(5) The Satisfaction of Class Members

AHM also contends that the general satisfaction of class members with their HCHs and Honda is relevant to the strength of the Plaintiffs' claims on the merits. (Def.'s Sub. at 1-8.) This argument is overreaching. The general satisfaction of class members is irrelevant to the merits of Plaintiffs' claims, as general satisfaction is not mutually exclusive with any of the elements of the particular claims here relating to Honda's fuel economy representations.

The satisfaction of HCH owners and lessees as to the fuel economy of their HCHs is relevant, though. This is not because the owners are happy with their cars, but because these class members have made statements which directly contradict Plaintiffs' claims. In particular, many of these class members have included information about the fuel economy they have obtained from their HCHs, suggesting that Honda's representations were not misleading as to the fuel economy of the HCH. See, e.g., Opt-Out Nos. 14 (average of 48 m.p.g.); 89 (average of 48-49 m.p.g.); 155 (average of 52-53 m.p.g.); 189 ("better than advertised mileage"); 213 (average of 45-50 m.p.g.); 315 ("48 mpg in town and up to 60 mpg on the highway"). In this respect, the experience of other class members does weaken Plaintiffs' claims, though it is not necessarily fatal.

AHM also argues that the varied experiences of class members in terms of the fuel economy they obtained will present significant manageability problems, and would make it difficult for plaintiffs to maintain class status throughout trial. (Def.'s Sub. at 19.) This concern is likely overstated, as whether the representations made by Honda about the HCH were knowingly or intentionally misleading will not depend on the individual fuel economy achieved by each class member, but about the HCH's fuel economy in general. For this reason, AHM's arguments that the various factors that influenced the mileage an individual class member achieved would make class action inappropriate are also unavailing. (Def.'s Sub. at 21-22.)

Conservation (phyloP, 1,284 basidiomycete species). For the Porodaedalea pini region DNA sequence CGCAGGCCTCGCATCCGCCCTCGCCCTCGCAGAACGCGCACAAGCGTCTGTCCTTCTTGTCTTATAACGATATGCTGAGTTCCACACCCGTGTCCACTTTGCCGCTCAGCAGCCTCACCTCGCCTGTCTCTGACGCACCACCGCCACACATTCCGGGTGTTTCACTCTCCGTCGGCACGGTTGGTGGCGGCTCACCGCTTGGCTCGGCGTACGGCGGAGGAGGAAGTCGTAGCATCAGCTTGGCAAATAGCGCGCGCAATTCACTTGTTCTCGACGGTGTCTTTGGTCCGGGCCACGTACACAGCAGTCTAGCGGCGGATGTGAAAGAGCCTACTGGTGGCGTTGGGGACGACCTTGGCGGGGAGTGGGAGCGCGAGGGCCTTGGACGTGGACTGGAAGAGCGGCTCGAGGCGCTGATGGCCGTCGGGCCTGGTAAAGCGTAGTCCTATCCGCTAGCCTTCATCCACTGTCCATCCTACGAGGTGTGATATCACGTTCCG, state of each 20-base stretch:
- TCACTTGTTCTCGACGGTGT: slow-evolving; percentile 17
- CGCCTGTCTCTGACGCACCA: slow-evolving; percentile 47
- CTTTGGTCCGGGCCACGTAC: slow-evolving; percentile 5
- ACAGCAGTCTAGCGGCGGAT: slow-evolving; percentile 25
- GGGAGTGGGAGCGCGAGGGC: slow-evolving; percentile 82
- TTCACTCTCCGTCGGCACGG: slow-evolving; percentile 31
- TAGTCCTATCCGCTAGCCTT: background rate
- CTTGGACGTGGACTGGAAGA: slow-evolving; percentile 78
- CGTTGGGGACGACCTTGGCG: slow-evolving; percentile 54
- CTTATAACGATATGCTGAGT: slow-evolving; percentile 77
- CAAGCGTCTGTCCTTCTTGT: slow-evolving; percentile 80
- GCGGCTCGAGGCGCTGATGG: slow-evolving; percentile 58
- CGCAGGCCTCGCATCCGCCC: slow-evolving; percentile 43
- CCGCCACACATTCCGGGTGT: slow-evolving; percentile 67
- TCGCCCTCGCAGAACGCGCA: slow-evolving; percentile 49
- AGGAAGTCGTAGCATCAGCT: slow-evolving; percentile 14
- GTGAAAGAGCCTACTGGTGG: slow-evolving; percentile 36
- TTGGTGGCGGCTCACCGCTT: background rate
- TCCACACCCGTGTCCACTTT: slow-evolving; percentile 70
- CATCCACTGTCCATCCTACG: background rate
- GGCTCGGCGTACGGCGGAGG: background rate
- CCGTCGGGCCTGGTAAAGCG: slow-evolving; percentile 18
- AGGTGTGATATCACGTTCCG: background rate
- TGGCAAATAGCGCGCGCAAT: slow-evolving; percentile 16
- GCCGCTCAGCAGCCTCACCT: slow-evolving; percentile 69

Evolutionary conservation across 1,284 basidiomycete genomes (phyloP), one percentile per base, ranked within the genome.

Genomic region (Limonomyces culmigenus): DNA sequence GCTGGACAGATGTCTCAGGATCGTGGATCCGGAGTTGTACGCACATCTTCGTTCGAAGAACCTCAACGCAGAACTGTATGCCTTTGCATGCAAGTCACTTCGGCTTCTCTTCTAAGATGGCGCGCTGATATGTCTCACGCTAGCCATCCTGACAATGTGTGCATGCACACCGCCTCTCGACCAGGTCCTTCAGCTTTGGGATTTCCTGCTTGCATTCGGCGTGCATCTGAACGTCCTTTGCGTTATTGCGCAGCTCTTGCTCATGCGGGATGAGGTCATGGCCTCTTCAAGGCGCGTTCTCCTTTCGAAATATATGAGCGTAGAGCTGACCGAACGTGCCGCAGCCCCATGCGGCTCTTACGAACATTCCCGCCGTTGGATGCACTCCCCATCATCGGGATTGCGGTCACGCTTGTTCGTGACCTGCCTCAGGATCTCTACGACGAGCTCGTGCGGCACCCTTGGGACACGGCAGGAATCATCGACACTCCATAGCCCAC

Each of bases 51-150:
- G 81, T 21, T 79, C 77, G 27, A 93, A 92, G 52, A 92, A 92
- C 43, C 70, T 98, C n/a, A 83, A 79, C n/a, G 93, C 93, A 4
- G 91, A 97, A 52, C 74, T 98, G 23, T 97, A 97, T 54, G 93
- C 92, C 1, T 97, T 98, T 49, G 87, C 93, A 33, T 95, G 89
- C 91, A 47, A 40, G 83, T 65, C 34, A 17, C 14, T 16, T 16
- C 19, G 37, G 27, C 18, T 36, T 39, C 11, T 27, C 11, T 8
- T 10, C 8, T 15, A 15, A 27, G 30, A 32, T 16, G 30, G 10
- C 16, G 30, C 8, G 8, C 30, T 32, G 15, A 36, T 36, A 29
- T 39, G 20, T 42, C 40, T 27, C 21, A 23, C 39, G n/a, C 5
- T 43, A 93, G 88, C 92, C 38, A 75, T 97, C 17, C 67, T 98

(b) Possible Issues Regarding Class Status

Beyond the substance of the claims and the differences in fuel economy achieved by class members, the parties raise several other issues related to the ability of plaintiffs to maintain class status throughout trial.

Plaintiffs note that, should they proceed with their case, "AHM would vigorously contest class certification." (Pls.' Mem. at 12.) Specifically, they suggest AHM would argue that certification "would present case management

problems, including, inter alia, the possible applicability of the conflicting laws of multiple states to the claims of the class." (Pls.' Mem. at 12.) They also note the inherent risks, costs, and complexity, associated with an interlocutory appeal of any decision of this Court as to class certification. (Id. at 12-13.)

The Court notes, though, that "if the class members' claims differed so much as to preclude certification even of geographic sub-classes, a settlement that treats all class members alike cannot be adequate and fair to all of them." In re GMC Pick-Up Litig., 55 F.3d at 818.

The Court acknowledges that there remain many unsettled questions related to Plaintiffs' claims and their ability to proceed as a class that decrease their claims' value. The Court also acknowledges that there are specific weaknesses in the cases of the representative plaintiffs. The Court cannot, however, conclude that the claims are of negligible value. Even if Plaintiffs would face substantial obstacles in order to prevail, "colorable legal claims are not worthless merely because they may not prevail at trial. A colorable claim may have considerable settlement value (and not merely nuisance settlement value) because the defendant may no more want to assume a nontrivial risk of losing than the plaintiff does." Mirfasihi v. Fleet Mortgage Corp., 356 F.3d 781, 783 (7th Cir. 2004).